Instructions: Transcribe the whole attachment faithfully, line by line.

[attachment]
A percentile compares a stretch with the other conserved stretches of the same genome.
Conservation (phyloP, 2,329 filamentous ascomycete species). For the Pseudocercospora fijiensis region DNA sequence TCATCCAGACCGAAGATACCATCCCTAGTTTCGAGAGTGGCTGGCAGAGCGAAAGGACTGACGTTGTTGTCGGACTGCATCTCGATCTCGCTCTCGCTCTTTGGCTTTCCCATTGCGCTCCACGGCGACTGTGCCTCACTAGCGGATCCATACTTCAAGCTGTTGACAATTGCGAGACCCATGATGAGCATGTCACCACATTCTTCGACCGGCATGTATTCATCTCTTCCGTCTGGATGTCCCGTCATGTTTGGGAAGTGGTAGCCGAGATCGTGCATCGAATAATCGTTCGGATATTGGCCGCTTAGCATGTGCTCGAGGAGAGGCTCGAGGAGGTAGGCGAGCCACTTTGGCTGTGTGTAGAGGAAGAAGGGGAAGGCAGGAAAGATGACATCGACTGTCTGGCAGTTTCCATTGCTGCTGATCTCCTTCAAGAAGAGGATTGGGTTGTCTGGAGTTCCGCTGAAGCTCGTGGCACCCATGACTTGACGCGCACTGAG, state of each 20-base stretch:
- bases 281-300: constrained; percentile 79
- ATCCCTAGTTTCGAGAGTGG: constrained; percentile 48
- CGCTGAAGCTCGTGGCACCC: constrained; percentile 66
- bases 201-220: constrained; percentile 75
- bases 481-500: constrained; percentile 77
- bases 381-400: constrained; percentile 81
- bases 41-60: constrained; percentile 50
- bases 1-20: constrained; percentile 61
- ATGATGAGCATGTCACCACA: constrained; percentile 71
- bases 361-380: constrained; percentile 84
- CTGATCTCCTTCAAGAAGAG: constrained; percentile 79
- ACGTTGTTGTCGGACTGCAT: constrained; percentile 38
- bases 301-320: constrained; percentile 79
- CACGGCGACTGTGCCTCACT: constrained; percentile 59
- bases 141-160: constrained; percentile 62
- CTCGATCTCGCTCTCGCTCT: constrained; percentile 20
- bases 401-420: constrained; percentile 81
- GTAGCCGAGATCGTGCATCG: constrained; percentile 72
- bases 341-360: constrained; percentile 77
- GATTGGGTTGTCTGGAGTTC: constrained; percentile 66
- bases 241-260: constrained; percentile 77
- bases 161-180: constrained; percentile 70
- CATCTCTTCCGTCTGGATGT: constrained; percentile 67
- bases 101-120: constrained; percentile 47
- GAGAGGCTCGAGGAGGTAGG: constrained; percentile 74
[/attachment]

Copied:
A percentile compares a stretch with the other conserved stretches of the same genome.
Conservation (phyloP, 2,329 filamentous ascomycete species). For the Pseudocercospora fijiensis region DNA sequence TCATCCAGACCGAAGATACCATCCCTAGTTTCGAGAGTGGCTGGCAGAGCGAAAGGACTGACGTTGTTGTCGGACTGCATCTCGATCTCGCTCTCGCTCTTTGGCTTTCCCATTGCGCTCCACGGCGACTGTGCCTCACTAGCGGATCCATACTTCAAGCTGTTGACAATTGCGAGACCCATGATGAGCATGTCACCACATTCTTCGACCGGCATGTATTCATCTCTTCCGTCTGGATGTCCCGTCATGTTTGGGAAGTGGTAGCCGAGATCGTGCATCGAATAATCGTTCGGATATTGGCCGCTTAGCATGTGCTCGAGGAGAGGCTCGAGGAGGTAGGCGAGCCACTTTGGCTGTGTGTAGAGGAAGAAGGGGAAGGCAGGAAAGATGACATCGACTGTCTGGCAGTTTCCATTGCTGCTGATCTCCTTCAAGAAGAGGATTGGGTTGTCTGGAGTTCCGCTGAAGCTCGTGGCACCCATGACTTGACGCGCACTGAG, state of each 20-base stretch:
- bases 281-300: constrained; percentile 79
- ATCCCTAGTTTCGAGAGTGG: constrained; percentile 48
- CGCTGAAGCTCGTGGCACCC: constrained; percentile 66
- bases 201-220: constrained; percentile 75
- bases 481-500: constrained; percentile 77
- bases 381-400: constrained; percentile 81
- bases 41-60: constrained; percentile 50
- bases 1-20: constrained; percentile 61
- ATGATGAGCATGTCACCACA: constrained; percentile 71
- bases 361-380: constrained; percentile 84
- CTGATCTCCTTCAAGAAGAG: constrained; percentile 79
- ACGTTGTTGTCGGACTGCAT: constrained; percentile 38
- bases 301-320: constrained; percentile 79
- CACGGCGACTGTGCCTCACT: constrained; percentile 59
- bases 141-160: constrained; percentile 62
- CTCGATCTCGCTCTCGCTCT: constrained; percentile 20
- bases 401-420: constrained; percentile 81
- GTAGCCGAGATCGTGCATCG: constrained; percentile 72
- bases 341-360: constrained; percentile 77
- GATTGGGTTGTCTGGAGTTC: constrained; percentile 66
- bases 241-260: constrained; percentile 77
- bases 161-180: constrained; percentile 70
- CATCTCTTCCGTCTGGATGT: constrained; percentile 67
- bases 101-120: constrained; percentile 47
- GAGAGGCTCGAGGAGGTAGG: constrained; percentile 74